Book Review: The Vegan Book of Permaculture


Review by Bronwyn Slater

Very few books have been written about Vegan Permaculture, so this book came as a welcome addition to an already sparse collection when it was published in 2014. The book’s author is Graham Burnett who runs vegan permaculture courses in the UK and elsewhere. His ‘Spiralseed‘ website is well worth a look.

Some of the topics covered in the book include:

  • bookAn introduction to Permaculture
  • Designing your garden or permaculture system
  • Veganic growing
  • Soil types and soil quality, whether to dig or not to dig
  • Making your own fertiliser, green manures and compost
  • Crop rotation
  • Companion planting
  • Insects – beneficial insects and how to encourage these as they control ‘pests’
  • Controlling and removing weeds
  • When and how to plant
  • Water, soil and fertility requirements
  • When to save seed
  • Woodlands, orchards and how to design a forest garden
  • Tips on reducing your ecological footprint in your home and your life
  • Ethical shopping, fair-trade and eco-friendly living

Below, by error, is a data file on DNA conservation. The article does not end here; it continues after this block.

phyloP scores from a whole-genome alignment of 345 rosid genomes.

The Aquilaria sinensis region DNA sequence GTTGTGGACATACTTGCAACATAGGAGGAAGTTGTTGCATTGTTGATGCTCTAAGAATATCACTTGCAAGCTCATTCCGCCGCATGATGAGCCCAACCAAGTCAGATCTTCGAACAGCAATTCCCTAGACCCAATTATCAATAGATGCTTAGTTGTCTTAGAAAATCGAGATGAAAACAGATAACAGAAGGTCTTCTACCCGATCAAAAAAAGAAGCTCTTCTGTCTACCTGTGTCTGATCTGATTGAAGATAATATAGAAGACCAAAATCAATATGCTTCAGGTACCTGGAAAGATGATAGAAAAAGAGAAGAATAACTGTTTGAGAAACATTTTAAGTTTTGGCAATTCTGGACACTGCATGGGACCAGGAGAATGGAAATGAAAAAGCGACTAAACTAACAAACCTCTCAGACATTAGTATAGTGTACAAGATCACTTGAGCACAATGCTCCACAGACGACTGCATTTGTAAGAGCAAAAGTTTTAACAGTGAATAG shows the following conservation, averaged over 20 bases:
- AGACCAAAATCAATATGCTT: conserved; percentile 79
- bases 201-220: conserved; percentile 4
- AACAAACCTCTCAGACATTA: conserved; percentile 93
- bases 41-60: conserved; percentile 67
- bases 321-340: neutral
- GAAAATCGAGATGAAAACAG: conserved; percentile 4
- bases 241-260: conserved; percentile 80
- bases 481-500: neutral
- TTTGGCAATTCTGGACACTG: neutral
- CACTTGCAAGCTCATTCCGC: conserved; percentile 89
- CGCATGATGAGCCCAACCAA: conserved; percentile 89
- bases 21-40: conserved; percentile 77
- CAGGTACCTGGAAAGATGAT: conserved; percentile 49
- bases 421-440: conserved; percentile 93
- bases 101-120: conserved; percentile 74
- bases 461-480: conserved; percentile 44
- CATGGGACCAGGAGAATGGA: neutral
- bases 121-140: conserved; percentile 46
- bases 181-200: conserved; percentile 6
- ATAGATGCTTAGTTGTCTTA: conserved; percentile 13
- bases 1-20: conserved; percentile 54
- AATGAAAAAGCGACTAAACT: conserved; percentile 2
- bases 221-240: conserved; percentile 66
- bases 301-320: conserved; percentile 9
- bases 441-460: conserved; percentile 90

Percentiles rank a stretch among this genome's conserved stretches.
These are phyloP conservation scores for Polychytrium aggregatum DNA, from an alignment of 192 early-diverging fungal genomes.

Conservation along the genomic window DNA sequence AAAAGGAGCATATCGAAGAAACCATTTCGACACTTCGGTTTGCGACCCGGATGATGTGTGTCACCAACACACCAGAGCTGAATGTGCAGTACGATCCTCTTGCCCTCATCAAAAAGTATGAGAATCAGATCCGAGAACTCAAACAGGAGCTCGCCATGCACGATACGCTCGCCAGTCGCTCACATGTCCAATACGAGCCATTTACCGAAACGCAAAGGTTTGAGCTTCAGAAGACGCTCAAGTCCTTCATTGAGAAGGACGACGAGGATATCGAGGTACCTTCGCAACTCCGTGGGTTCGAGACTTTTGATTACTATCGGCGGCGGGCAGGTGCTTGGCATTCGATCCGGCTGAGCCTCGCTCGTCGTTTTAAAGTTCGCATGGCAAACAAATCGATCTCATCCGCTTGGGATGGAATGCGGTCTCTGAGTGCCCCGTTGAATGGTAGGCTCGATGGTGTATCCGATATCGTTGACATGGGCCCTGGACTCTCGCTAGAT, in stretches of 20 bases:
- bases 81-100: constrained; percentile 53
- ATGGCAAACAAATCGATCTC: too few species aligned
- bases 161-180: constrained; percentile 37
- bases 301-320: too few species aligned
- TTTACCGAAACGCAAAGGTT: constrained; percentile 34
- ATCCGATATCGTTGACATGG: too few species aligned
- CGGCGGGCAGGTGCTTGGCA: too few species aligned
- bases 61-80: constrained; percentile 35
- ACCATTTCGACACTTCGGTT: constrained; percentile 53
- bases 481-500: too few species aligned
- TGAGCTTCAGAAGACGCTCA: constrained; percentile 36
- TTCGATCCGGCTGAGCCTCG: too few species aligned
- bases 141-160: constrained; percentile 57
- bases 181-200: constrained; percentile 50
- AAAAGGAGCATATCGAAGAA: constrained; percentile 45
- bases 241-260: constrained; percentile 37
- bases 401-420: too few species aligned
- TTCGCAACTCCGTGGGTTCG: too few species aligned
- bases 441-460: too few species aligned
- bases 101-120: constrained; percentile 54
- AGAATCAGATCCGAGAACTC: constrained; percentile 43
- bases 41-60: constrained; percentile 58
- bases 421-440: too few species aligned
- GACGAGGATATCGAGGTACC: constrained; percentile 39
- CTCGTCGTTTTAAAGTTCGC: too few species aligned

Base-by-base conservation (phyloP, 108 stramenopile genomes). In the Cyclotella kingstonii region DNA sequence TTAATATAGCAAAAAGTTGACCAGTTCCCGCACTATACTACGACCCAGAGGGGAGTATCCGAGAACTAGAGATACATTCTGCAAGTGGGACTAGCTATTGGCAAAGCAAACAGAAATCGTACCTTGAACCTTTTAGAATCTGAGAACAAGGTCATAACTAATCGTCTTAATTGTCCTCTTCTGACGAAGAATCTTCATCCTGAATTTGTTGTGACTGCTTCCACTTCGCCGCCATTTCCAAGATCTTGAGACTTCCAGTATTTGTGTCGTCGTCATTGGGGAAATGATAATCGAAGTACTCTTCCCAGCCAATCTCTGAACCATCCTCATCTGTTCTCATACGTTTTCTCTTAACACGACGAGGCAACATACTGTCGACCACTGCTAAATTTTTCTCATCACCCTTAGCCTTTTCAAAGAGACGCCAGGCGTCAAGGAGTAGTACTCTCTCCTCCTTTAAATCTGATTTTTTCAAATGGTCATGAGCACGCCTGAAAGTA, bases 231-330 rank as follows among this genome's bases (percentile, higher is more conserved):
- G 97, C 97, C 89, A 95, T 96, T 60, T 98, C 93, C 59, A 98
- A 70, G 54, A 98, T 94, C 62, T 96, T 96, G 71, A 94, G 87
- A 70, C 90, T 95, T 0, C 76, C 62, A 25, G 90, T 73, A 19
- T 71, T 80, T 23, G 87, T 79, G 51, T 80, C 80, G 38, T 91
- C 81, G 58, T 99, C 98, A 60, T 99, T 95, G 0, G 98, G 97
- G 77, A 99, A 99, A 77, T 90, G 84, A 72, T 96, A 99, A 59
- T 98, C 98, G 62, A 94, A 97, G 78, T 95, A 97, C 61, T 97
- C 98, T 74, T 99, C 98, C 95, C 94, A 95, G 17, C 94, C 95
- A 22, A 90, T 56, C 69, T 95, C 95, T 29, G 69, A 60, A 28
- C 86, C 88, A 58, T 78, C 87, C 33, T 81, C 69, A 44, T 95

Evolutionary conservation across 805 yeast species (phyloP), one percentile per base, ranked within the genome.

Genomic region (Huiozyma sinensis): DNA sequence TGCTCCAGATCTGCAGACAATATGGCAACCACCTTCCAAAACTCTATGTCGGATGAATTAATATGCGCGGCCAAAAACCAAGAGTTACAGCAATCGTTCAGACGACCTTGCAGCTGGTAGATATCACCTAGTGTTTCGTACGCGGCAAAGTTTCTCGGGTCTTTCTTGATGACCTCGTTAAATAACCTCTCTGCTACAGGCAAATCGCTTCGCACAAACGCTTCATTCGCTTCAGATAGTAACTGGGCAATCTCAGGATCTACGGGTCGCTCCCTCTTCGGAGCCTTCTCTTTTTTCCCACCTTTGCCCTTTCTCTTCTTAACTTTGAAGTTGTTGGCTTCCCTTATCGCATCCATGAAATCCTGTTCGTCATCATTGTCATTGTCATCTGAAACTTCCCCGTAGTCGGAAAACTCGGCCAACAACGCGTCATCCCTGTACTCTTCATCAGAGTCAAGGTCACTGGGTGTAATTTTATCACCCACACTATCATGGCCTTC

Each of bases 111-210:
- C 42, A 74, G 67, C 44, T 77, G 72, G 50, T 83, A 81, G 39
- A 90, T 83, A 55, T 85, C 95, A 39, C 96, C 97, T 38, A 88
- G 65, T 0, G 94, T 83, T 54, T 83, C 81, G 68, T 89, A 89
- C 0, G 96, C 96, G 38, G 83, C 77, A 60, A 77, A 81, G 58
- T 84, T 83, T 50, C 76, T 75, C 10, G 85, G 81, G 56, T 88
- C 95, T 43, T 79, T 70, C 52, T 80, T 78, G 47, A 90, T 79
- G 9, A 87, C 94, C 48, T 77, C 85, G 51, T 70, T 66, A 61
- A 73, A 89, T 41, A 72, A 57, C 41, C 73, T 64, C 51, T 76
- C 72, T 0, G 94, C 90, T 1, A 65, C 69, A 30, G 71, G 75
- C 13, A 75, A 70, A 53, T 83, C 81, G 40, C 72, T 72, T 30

• Reconnecting with nature
  • Eating with the seasons
  • Health, nutrition and a list of nutrients provided by each plant
  • Windowsill herbs and indoor plants

This is as much a cookbook as it is a gardening book, and at least half the book is devoted to plant-based whole food recipes, most of the ingredients coming from your own garden. Each recipe is simple, with the minimum of ingredients, and the reader is encouraged to experiment and modify the recipes to his or her own taste. All of the recipes include a high proportion of vegetables, greens, fruits, nuts and legumes. Making your own jams, chutneys, preserves and fermentation are also covered. The book is worth the price for the recipes alone, and they will inspire you to want to grow your own produce. It is amazing to see the diversity of dishes that can be prepared from a single garden.

This is a good book for beginners and experienced gardeners alike. Highly recommended, and you can purchase it on Amazon or at Graham’s Spiralseed website.



This article is part of the Creative Commons and is free to publish under a cc licence.